Beloved dugong chokes on Thai plastic 

An eight-month-old dugong that won the hearts of numerous animal lovers in Thailand has died after choking on plastic waste.

The orphaned female, named Marium, became popular after pictures of her cuddling her carers and being fed milk spread across social media.

Dugongs are listed as “vulnerable”, meaning they are at high risk of endangerment after thousands of years of being hunted for their meat and oil.

Marium, which means “lady of the sea”, had been found bruised after apparently being chased and attacked by a male dugong during mating season, said Jatuporn Buruspat of the Department of Marine and Coastal Resources.

She was found stranded on a beach in southern Krabi province in April.

Marium was estimated to be a few months old and was thought to have been separated from her mother after a tidal misjudgement.

She was treated at a clinic on Koh Libong in Krabi province.

Marium was fed up to 15 times a day and received regular health checks.

“We assume she wandered off too far from her natural habitat and was chased and eventually attacked by another male dugong, as they feel attracted to her,” Jatuporn said.

A large amount of plastic was found in her intestine, which led to gastritis and blood infection, he added.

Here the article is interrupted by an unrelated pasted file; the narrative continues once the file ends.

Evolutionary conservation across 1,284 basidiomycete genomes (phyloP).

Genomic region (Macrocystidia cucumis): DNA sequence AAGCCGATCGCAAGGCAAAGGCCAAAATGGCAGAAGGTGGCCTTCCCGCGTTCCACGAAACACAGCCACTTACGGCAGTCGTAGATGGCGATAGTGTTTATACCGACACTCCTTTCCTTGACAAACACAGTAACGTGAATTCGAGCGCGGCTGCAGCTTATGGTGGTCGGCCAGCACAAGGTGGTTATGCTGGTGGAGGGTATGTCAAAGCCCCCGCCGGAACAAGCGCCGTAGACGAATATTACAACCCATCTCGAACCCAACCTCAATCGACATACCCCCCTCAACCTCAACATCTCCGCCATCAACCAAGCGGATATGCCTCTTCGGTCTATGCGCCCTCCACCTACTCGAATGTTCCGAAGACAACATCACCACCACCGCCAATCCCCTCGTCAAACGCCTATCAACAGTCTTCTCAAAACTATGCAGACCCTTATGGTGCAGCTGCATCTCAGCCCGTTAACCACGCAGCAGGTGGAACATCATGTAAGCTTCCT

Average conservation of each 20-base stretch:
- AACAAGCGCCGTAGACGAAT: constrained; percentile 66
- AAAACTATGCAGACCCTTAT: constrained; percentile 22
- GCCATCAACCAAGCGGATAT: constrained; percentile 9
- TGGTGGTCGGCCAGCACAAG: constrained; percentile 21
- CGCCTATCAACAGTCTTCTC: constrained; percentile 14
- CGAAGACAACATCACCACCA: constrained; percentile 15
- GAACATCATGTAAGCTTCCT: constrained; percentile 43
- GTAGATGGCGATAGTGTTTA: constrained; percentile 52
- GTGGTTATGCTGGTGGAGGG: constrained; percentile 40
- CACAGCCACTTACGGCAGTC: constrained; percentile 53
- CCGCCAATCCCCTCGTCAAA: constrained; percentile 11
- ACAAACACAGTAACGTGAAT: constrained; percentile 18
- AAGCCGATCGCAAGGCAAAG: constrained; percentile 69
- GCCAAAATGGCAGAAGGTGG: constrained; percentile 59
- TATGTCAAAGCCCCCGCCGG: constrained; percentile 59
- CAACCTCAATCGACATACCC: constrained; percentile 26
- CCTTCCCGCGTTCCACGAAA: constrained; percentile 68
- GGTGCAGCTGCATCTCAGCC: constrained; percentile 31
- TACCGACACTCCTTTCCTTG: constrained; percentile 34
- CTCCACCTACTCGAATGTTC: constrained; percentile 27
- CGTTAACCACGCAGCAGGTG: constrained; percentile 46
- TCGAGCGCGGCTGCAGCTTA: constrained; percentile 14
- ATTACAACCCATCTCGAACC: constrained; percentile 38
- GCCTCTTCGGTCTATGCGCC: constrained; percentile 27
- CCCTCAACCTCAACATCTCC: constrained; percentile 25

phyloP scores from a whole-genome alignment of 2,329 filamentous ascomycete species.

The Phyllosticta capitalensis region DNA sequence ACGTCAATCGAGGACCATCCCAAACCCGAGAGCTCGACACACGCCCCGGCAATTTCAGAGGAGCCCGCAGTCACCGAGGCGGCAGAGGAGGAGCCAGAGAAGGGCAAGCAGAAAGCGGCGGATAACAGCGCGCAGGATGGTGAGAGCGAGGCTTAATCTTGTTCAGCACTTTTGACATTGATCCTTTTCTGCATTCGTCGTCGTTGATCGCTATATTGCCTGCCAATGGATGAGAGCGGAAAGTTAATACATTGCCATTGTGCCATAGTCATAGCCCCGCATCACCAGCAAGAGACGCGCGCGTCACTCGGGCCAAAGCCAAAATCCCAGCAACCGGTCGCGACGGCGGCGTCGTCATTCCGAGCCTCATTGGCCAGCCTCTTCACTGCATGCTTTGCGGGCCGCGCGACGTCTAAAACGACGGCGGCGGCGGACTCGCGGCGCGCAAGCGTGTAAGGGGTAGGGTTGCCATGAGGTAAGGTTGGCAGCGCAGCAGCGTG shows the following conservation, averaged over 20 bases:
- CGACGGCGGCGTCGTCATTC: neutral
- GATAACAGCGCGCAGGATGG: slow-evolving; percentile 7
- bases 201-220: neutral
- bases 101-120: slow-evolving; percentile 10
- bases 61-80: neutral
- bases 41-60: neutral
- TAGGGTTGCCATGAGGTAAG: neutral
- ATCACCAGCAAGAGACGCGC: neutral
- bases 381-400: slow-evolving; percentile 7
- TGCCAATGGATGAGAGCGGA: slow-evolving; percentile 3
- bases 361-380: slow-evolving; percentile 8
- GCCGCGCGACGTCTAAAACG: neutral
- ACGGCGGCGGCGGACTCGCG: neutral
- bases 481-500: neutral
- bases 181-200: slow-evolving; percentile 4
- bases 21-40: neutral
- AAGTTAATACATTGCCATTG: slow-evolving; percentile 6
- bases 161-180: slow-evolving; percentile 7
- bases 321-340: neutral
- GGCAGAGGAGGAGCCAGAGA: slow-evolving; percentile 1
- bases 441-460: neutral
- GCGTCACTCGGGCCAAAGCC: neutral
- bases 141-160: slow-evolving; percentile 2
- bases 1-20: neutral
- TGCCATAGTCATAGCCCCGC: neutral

“She must have thought these plastics were edible,” Jatuporn said.

The mammals can grow to about 3.4 metres in length.

Natural Resources and Environment Minister Varawut Silpa-arcpha said the marine mammal would be stuffed.

Thailand is thought to be home to about 250 dugongs, which are sometimes called sea cows and are related to the manatees of the Caribbean and the southern USA.

In June, all of Asean adopted a joint declaration to combat marine debris.

The UK produces more waste than it can process domestically with 230-million tonnes a year or around 1.1kg per person each day. The US, the most wasteful nation, produces 2kg per person per day. Thailand, Indonesia and Vietnam are countries with some of the world’s highest rates of “waste mismanagement” with trash left or burned in open landfills, illegal sites with inadequate reporting, making western rubbish exports difficult to trace.

In October last year, a Greenpeace Unearthed said large quantities of European waste was found in illegal dumps in Malaysia, which was often burned or abandoned in rivers and the sea. In May, Malaysia began turning back containers loaded with rubbish, citing public health concerns. 

Thailand and India have announced bans on the import of foreign plastic waste but the trash continues to flow.


Dugong. Picture credit: Pixnio